As he appealed for continued for Ukraine, the secretary-general of the alliance said Ukraine’s territorial gains could not have been possible without the support of Nato.
Despite the recent gains, Mr Stoltenberg told Politico that a Russian victory would be “bad for all of us in Europe and North America, in the whole of Nato, because that will send a message to authoritarian leaders — not only Putin but also China — that by the use of brutal military force they can achieve their goals.”
Joe Biden’s administration has described China as America’s greatest threat within its national security strategy.
The Nato chief said: “It is important for Nato allies to stand together and to address the consequences of the rise of China — and that we agree on, and that’s exactly what we are doing.”
While describing China as a long-term geopolitical threat, Mr Biden has continued to call on US lawmakers to provide support Ukraine against Russia.
Both the US and UK have heavily supported Ukraine throughout the war with the former providing over $17billion (£14.7billion) in security aid.
The UK has provided £2.3billion in military assistance to Ukraine since the war began and has pledged to match that figure next year.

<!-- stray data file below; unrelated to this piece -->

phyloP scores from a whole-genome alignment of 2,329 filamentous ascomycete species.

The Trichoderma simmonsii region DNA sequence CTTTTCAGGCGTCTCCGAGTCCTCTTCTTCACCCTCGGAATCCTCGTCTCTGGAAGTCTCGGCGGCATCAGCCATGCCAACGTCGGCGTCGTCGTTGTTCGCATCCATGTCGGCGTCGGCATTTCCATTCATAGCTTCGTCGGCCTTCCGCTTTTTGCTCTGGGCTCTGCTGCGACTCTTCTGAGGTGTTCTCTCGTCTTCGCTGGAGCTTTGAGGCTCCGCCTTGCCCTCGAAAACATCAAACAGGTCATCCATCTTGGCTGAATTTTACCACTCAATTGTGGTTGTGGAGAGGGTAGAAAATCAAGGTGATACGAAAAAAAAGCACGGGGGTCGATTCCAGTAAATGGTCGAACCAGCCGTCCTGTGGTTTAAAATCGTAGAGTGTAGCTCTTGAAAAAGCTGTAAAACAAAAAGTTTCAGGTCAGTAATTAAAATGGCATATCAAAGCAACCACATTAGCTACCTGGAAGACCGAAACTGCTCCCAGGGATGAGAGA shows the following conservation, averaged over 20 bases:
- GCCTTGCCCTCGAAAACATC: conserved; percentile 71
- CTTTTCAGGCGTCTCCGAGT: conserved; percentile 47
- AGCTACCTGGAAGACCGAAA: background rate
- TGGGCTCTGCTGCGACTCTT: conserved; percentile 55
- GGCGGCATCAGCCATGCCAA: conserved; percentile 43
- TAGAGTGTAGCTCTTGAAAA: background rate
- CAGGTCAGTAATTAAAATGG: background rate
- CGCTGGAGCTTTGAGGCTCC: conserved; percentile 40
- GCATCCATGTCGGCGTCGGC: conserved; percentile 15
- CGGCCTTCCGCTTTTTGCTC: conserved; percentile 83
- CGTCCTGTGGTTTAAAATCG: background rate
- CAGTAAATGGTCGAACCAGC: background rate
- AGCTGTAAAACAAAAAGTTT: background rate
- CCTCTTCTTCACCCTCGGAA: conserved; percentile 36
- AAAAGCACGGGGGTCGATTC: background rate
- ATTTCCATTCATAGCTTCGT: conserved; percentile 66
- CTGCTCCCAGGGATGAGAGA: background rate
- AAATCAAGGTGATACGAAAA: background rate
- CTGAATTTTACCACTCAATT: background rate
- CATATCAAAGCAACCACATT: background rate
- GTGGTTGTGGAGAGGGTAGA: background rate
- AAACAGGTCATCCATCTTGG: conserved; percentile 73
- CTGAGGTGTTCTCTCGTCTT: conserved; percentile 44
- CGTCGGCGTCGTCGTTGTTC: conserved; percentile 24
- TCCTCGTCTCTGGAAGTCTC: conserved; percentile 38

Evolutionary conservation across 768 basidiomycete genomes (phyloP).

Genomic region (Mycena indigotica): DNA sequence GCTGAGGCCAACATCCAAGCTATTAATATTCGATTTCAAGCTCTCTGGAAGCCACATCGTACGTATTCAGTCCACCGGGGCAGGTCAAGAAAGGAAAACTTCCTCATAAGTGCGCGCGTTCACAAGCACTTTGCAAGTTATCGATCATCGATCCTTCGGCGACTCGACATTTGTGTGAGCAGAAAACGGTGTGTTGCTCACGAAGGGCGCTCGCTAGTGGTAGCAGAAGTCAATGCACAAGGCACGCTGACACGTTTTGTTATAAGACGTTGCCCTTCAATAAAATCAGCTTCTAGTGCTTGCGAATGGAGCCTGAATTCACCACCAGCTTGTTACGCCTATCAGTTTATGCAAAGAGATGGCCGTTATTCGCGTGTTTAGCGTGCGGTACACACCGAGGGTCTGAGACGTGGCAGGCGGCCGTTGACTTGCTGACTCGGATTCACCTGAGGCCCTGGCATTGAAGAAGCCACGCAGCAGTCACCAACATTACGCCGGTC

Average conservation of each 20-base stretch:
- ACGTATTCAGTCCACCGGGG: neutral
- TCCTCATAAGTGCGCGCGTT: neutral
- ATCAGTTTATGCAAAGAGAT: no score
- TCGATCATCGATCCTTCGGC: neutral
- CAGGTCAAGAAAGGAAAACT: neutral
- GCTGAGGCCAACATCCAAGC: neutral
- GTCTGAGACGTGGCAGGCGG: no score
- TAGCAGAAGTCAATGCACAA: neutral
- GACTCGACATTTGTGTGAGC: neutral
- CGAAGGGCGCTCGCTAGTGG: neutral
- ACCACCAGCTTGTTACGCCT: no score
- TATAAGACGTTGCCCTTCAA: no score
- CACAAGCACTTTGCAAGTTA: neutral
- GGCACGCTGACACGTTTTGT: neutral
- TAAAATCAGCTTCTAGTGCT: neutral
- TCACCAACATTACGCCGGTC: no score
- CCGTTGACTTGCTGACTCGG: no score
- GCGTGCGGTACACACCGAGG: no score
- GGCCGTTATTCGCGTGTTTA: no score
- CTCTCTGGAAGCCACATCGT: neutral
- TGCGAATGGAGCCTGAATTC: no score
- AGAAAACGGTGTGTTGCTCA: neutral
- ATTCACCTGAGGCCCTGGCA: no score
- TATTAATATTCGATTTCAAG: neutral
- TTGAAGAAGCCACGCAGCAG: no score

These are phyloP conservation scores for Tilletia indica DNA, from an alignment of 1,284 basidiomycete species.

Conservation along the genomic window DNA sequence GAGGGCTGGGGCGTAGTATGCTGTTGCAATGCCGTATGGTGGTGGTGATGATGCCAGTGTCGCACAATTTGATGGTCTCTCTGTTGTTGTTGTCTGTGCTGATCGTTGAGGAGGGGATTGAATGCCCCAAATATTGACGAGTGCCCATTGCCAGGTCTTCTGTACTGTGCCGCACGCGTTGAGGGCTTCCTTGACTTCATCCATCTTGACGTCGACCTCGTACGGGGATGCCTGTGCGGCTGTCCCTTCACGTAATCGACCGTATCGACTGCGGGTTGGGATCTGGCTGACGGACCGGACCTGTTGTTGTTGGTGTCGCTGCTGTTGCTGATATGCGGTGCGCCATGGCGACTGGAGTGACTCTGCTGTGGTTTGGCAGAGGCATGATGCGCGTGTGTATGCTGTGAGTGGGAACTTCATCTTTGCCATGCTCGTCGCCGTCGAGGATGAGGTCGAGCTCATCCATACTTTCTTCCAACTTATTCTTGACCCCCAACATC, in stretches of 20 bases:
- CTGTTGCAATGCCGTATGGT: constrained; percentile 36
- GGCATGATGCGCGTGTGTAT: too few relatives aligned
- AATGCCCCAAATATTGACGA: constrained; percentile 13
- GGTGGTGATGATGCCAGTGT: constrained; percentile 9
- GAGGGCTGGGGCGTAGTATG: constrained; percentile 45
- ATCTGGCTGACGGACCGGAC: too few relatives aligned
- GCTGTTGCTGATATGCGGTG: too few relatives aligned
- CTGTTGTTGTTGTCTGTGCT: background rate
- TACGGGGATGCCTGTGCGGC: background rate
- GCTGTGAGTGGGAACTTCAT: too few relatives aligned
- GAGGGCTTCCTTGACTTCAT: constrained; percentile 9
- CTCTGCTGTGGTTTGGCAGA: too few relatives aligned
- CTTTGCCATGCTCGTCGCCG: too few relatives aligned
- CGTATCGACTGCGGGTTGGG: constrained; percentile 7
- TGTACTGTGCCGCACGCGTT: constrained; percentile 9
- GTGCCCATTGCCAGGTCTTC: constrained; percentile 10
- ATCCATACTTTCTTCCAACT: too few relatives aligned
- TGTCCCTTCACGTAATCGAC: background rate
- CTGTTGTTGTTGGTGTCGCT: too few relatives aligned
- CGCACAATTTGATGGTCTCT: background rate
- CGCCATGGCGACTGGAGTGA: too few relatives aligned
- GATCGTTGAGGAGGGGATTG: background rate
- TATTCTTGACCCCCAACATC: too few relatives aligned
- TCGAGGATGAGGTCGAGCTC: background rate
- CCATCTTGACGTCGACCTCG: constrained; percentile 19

The UK is also hosting a training programme with the aim of training 10,000 new and existing Ukrainian personnel within 120 days.
Despite the support from the US and UK, Mr Stoltenberg warned European allies must do more and should match the spending requirement of the alliance.
“I strongly believe that European allies should do more,” he said. “The reality is that 80 per cent of Nato’s defence expenditure comes from non-EU allies.”
In 2014, Nato members agreed to spend at least two per cent of GDP on defence by 2025. So far, just 10 of the 30-member alliance do so – the UK spends 2.29 per cent.
Although Rishi Sunak has insisted he will continue the UK’s support for Ukraine during a call with Volodymyr Zelensky this week, it is unclear if he will match a pledge by his predecessor, Liz Truss, to boost defence spending from two per cent to three per cent by 2030.